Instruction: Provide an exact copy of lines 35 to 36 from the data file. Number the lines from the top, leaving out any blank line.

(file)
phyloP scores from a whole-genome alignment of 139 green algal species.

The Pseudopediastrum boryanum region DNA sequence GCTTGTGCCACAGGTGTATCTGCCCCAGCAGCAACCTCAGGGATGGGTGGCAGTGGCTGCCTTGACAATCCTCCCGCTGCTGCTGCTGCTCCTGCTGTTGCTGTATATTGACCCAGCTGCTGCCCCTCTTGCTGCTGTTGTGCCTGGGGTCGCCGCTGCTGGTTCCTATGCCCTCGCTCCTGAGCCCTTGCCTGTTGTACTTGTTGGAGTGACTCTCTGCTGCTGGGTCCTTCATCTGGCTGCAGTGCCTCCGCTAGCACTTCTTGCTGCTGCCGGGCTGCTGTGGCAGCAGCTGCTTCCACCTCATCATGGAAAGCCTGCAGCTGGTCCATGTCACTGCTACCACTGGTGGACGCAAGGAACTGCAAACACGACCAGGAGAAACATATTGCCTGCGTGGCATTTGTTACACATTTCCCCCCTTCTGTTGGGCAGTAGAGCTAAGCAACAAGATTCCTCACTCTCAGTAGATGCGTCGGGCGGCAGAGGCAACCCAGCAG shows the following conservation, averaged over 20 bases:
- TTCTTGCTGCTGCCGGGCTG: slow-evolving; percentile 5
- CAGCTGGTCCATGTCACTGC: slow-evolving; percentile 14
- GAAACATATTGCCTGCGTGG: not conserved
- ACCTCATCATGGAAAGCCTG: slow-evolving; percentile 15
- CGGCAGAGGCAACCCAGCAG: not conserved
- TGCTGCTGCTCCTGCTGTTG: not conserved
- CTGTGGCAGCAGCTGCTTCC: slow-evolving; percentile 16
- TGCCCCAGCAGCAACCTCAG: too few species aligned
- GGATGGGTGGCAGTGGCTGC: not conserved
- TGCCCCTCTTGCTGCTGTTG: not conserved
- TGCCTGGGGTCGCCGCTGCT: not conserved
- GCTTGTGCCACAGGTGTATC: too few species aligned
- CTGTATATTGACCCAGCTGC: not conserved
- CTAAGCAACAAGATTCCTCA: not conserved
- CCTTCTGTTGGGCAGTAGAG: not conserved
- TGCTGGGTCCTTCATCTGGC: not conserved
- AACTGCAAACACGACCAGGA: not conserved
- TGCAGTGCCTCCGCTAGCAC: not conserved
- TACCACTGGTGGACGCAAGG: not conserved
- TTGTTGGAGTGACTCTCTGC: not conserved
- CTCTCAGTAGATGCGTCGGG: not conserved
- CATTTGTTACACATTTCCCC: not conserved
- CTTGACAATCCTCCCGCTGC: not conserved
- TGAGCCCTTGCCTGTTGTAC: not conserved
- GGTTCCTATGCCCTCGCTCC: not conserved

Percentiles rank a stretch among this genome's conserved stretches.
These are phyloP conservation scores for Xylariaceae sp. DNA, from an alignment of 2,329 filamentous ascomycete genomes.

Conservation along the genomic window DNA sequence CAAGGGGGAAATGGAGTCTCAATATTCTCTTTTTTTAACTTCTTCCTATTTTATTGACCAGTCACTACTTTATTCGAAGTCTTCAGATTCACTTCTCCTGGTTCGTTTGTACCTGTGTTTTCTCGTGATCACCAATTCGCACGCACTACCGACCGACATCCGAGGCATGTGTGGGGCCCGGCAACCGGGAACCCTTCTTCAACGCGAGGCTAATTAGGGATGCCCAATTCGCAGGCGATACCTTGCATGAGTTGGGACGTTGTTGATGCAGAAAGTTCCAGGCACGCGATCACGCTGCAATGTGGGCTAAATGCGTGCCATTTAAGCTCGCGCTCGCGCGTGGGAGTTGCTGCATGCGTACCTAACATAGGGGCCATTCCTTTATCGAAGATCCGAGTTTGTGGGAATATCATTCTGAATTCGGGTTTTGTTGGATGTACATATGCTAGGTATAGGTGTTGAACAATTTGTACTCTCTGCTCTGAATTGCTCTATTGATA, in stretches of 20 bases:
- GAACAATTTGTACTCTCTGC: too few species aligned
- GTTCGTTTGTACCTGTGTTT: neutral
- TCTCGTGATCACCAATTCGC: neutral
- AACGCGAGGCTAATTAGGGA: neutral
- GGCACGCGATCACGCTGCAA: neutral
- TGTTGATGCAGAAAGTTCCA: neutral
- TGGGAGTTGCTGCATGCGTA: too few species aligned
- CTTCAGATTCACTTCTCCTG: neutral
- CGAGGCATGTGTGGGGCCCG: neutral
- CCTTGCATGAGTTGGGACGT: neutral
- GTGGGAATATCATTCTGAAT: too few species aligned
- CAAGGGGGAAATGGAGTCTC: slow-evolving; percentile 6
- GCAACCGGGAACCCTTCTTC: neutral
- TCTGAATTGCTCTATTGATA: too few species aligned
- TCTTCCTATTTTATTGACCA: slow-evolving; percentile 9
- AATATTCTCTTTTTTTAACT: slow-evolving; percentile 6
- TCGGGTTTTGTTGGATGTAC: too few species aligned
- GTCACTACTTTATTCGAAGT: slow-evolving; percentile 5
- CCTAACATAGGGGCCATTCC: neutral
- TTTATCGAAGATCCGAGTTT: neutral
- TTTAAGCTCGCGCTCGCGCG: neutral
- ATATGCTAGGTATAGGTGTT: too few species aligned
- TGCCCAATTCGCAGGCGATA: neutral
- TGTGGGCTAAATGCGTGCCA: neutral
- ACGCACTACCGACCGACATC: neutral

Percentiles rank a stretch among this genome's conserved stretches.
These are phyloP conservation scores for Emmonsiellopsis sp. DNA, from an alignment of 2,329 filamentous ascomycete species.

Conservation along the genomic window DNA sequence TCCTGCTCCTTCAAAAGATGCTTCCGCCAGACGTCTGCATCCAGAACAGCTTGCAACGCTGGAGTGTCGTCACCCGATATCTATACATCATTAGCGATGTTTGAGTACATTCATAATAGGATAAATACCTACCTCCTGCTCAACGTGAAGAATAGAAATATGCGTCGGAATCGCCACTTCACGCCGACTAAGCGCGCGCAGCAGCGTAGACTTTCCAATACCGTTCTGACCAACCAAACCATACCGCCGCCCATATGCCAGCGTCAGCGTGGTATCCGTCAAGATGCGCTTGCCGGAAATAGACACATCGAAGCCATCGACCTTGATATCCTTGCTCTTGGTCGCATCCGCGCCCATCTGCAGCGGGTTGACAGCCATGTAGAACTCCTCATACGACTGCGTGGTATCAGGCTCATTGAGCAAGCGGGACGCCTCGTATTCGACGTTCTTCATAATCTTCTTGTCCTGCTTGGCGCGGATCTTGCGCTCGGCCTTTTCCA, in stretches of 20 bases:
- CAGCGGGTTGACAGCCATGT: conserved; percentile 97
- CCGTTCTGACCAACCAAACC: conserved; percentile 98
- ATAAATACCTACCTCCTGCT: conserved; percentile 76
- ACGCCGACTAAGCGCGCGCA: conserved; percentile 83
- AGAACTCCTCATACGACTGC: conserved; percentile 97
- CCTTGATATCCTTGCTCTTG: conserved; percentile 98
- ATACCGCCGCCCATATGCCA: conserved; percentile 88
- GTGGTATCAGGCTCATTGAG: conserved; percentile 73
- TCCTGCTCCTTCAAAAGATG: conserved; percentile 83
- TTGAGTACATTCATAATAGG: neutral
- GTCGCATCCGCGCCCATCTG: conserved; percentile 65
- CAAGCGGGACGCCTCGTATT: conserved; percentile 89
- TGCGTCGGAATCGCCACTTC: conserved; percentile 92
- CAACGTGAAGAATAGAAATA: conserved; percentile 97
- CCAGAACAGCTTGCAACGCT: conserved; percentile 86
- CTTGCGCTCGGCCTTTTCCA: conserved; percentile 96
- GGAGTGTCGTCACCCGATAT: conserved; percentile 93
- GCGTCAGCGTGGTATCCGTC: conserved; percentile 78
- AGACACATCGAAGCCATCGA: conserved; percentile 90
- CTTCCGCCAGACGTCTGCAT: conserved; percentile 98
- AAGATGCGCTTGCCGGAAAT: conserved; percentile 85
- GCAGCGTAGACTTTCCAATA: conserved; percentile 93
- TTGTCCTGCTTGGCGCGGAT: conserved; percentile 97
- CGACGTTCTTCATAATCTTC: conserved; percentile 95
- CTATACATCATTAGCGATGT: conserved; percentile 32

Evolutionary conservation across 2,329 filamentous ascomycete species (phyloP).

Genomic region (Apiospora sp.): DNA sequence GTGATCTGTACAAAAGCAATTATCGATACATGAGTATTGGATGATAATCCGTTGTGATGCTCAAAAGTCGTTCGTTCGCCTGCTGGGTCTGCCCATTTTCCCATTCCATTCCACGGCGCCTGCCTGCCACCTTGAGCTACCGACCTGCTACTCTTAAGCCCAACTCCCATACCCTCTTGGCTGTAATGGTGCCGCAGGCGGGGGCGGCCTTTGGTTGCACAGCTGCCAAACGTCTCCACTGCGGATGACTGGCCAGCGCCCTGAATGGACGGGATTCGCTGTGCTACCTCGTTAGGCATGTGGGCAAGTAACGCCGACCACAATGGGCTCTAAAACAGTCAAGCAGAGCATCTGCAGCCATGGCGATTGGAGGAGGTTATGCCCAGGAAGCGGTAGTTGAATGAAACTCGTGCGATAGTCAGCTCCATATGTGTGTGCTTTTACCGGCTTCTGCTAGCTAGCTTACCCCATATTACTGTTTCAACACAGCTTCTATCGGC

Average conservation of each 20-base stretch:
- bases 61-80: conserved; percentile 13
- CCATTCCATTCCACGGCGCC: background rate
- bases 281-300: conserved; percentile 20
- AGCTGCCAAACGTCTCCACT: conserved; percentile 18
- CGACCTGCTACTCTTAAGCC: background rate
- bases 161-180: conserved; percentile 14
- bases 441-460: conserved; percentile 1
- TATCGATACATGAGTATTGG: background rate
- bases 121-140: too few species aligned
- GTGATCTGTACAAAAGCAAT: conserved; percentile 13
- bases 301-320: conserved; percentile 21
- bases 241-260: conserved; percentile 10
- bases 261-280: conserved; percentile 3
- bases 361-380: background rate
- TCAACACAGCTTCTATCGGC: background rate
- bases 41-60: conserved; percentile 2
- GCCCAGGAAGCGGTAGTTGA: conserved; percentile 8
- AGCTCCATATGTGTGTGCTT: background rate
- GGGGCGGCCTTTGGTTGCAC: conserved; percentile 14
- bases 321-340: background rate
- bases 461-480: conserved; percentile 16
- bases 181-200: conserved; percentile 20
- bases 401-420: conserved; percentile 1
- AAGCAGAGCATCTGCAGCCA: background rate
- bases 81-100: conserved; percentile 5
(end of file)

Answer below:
- GGCACGCGATCACGCTGCAA: neutral
- TGTTGATGCAGAAAGTTCCA: neutral